When Egor Petrov founded the Banda creative agency with two partners in 2011, he could not have dreamed that it would become one of the leading agencies in Ukraine just one year later. In 2018, Banda became the ‘Red Dot: Agency of the Year’, while in 2019 it was declared the most creative agency in Central and Eastern Europe according to Epica, and in 2020 it was declared the most effective independent agency in the world according to the Effie Worldwide awards thanks to having implemented campaigns in more than 40 markets worldwide. In the last decade or so, Banda has worked with world-famous brands such as Uber, Puma, Eurovision, Budweiser, and many others. But, a few months ago, something happened that messed up the plans of many industries, not only creative ones. What started as a dubious “Special Operation” is today a full-blown military operation on the territory of Europe, the first of its kind since the Homeland War – which many of us had the misfortune of personally experiencing.
The panel entitled: “Rapid creativity: How the war got the best out of Ukrainian agencies”, was led by two seasoned creative directors from the Banda agency, Egor Petrov and Maxim Boritko. “Everything changes quickly, and even more so today,” began Egor Petrov, who is also one of the founders of the aforementioned agency. “As creative people, we haven’t changed our approach for years. The way we think about TikTok is still the same way we thought about advertising 20 years ago. We believe that we have to modernize and change the processes,” continued Maxim Boritko. The creative industry around the world is characterized by bombastic ideas and concepts, but also very often by a long process of authorization, revision, reconciliation of wishes and ideas, which makes this seemingly relaxed and “fun” industry one of the most stressful. What happens when external circumstances require quick action and leave no room for reflection? “Two weeks after the war started, we had a meeting where we concluded that we should work on the country’s brand in this crucial and uncertain moment. We needed a weapon and a way to convince the international community to help us,” revealed Maxim.
Based on that idea, the concept of a campaign was developed, which aimed to raise awareness within the international community and appeal for help, but also to present Ukraine as a strong country, full of brave people.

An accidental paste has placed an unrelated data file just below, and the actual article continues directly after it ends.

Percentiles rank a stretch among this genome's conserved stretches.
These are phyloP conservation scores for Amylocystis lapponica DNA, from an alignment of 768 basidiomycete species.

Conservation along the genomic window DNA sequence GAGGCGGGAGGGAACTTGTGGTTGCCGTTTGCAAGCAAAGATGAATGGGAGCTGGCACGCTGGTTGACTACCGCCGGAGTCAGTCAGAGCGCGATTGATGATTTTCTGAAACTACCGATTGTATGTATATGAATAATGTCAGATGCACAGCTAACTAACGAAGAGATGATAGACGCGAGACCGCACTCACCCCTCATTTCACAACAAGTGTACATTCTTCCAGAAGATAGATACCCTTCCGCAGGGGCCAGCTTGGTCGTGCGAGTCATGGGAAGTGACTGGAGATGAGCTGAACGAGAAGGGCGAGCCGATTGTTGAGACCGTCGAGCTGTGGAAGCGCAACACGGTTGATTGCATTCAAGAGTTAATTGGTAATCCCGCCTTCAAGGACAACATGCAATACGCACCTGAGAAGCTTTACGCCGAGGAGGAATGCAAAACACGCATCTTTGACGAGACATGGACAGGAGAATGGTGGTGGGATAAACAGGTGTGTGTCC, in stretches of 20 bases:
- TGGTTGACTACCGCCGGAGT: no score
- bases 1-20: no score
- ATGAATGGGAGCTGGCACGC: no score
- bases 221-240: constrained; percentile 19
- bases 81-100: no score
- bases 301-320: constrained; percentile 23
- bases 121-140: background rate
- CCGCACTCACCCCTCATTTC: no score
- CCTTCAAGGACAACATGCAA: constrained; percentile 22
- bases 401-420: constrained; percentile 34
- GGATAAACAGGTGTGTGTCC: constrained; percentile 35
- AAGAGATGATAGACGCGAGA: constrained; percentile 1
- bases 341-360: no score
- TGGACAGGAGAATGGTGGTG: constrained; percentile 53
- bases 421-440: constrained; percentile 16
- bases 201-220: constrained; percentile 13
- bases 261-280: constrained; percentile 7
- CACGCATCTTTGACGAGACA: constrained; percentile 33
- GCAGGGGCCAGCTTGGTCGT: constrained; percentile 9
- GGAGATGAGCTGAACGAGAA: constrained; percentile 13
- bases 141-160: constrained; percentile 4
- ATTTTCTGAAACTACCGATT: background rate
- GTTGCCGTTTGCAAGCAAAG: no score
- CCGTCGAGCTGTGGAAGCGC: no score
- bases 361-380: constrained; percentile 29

“Our idea was to portray Ukraine as a hero, not a victim. The only problem was that we had an idea, but no client or budget,” said Petrov, describing the situation somewhat humorously. Fortunately, they got in touch with the ministry and within a few minutes received confirmation and support for their idea. Both of them agreed that there was no time for endless conceptualizations and coordination. It was crucial to translate the power of this raw idea into reality as soon as possible. The idea was that the concept should take one hour, and the elaboration one week, because there was simply no time for anything more than that at that moment. Despite the short implementation period, the campaign quickly spread around the world and appeared on more than 10,000 digital and printed formats in more than 200 cities, including London, New York and Toronto. The slogan of the campaign “Be brave like Ukraine” was thus found on the logos of countless companies, products and even sports jerseys, and its reach continues to increase every day. On the trail of a concept that develops out of sheer necessity, there is an opportunity for such a trend to spill over into the entire creative industry and beyond, and change the entire view of how ideas are developed and put into action.
The panel was concluded with an emotional video message from Ukrainian creatives, not only from the Banda agency but also from other Ukrainian creative agencies, and the panelists made a point with a strong message and call for unity: “Courage has super powers, but with a human heart. Ideas are our strongest weapon, join us!”